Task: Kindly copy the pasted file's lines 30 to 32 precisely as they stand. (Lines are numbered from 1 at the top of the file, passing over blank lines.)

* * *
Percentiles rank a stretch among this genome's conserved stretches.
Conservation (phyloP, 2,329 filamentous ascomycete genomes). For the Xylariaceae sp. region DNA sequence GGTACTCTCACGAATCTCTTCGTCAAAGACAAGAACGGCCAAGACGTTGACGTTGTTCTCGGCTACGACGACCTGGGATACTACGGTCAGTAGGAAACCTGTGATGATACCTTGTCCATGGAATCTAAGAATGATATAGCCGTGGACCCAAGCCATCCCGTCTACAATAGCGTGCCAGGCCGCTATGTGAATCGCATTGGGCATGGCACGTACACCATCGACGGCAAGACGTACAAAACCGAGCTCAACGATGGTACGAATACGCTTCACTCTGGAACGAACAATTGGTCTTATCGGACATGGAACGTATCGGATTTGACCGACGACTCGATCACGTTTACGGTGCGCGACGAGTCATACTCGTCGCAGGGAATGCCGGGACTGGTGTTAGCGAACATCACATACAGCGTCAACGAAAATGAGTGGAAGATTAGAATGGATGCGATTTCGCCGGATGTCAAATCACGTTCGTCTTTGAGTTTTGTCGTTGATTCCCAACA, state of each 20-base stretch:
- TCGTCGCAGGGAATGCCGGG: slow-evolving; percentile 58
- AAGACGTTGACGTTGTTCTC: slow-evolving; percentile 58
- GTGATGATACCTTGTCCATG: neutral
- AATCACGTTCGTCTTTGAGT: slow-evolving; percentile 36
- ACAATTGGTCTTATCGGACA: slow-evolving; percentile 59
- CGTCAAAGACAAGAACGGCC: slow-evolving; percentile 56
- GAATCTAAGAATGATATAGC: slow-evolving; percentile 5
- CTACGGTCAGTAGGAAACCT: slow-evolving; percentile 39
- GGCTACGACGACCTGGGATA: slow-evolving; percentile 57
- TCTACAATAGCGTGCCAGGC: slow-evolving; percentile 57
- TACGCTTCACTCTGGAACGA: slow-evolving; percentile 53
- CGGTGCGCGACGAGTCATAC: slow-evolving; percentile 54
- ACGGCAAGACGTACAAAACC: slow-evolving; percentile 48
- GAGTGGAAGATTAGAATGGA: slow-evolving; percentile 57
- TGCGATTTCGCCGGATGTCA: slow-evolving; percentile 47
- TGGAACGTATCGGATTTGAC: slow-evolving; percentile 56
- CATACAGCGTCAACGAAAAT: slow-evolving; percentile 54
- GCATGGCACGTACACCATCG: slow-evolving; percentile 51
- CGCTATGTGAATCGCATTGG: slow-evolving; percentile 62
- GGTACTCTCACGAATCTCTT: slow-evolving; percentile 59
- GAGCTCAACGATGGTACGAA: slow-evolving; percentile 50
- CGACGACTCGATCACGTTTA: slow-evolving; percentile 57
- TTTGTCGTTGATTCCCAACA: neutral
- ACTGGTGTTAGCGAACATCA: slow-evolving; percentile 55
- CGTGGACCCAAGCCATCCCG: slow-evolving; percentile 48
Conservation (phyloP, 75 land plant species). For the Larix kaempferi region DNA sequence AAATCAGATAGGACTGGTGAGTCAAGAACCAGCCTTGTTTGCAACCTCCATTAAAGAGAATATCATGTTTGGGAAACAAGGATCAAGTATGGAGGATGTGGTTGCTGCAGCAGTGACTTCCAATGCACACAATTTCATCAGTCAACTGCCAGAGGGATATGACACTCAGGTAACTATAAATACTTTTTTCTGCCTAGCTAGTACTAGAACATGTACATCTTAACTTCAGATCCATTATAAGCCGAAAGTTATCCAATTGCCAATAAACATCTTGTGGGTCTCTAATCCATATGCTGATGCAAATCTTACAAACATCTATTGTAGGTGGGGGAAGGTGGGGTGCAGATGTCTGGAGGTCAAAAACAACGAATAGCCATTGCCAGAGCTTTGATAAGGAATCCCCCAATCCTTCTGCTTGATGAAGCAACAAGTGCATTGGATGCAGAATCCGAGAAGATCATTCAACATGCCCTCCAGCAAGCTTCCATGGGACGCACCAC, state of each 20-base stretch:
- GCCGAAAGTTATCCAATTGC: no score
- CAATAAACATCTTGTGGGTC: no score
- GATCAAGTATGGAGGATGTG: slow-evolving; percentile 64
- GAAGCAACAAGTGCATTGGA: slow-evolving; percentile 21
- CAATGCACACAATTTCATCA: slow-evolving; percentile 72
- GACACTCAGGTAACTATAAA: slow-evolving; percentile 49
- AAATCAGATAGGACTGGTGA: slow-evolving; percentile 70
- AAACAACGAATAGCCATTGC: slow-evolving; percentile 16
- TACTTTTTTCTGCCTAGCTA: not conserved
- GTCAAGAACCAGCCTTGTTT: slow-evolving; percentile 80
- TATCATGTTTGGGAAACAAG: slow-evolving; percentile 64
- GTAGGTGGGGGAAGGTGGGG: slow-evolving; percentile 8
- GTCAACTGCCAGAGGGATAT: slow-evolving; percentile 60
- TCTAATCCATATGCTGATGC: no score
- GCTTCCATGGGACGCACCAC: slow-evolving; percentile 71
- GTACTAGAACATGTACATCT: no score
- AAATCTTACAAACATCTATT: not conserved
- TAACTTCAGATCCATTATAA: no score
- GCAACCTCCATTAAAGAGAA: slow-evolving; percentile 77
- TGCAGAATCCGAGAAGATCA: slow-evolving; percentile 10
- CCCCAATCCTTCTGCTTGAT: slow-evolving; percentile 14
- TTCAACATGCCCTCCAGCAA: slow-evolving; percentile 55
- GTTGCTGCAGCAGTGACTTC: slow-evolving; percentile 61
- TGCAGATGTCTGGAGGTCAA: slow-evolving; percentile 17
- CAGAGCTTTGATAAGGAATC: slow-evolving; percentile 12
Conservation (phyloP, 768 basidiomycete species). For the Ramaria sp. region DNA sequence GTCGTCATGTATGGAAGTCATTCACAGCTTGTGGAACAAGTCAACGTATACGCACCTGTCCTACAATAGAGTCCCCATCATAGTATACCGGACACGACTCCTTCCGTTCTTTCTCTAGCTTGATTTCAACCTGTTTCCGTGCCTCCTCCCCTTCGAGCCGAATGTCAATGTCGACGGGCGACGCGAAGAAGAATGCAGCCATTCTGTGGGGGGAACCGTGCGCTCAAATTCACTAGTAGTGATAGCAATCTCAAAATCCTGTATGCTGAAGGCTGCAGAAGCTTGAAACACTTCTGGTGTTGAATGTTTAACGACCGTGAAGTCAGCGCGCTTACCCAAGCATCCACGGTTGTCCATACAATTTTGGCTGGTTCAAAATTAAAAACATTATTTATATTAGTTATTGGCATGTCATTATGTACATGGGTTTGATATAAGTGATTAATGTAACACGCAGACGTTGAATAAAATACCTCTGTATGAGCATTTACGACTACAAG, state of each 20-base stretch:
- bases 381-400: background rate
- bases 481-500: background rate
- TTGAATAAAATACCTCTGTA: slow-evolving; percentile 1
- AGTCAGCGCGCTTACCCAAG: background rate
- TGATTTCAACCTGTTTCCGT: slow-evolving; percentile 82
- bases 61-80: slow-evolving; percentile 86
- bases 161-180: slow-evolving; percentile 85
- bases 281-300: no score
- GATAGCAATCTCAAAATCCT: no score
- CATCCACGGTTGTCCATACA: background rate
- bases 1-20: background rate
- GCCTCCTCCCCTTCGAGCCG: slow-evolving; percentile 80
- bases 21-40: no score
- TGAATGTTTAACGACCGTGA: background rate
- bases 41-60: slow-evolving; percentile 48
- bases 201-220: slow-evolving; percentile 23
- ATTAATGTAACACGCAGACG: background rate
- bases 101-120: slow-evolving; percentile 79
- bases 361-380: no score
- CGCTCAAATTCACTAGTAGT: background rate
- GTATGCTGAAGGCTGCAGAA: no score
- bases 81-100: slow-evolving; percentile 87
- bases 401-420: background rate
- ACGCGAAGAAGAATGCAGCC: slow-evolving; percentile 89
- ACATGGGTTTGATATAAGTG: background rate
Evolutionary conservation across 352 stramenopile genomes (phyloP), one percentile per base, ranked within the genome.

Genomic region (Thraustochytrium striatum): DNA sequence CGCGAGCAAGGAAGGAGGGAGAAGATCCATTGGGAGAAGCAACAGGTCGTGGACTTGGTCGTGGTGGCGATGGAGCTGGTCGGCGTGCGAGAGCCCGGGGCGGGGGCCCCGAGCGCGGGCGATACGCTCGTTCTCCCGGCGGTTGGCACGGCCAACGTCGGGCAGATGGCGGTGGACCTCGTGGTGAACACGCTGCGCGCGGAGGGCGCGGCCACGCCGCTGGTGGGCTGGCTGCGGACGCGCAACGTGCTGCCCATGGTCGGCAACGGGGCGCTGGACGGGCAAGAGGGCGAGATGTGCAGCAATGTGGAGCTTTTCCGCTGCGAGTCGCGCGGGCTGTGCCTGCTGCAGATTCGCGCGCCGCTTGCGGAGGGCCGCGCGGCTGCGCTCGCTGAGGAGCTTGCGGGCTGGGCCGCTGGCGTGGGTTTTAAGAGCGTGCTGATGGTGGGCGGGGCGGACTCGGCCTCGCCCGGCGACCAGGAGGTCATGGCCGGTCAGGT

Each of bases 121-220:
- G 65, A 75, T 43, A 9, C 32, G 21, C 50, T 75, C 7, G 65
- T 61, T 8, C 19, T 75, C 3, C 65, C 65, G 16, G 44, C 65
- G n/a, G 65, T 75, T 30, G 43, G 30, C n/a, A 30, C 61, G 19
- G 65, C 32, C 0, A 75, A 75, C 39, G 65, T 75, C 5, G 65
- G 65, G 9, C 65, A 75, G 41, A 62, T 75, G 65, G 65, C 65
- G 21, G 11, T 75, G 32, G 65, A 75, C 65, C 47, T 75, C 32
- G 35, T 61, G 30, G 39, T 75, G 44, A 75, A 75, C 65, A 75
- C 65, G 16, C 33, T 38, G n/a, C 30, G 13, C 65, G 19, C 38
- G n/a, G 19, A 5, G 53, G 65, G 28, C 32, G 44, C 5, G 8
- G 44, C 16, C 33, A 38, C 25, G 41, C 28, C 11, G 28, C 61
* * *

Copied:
- CAATAAACATCTTGTGGGTC: no score
- GATCAAGTATGGAGGATGTG: slow-evolving; percentile 64
- GAAGCAACAAGTGCATTGGA: slow-evolving; percentile 21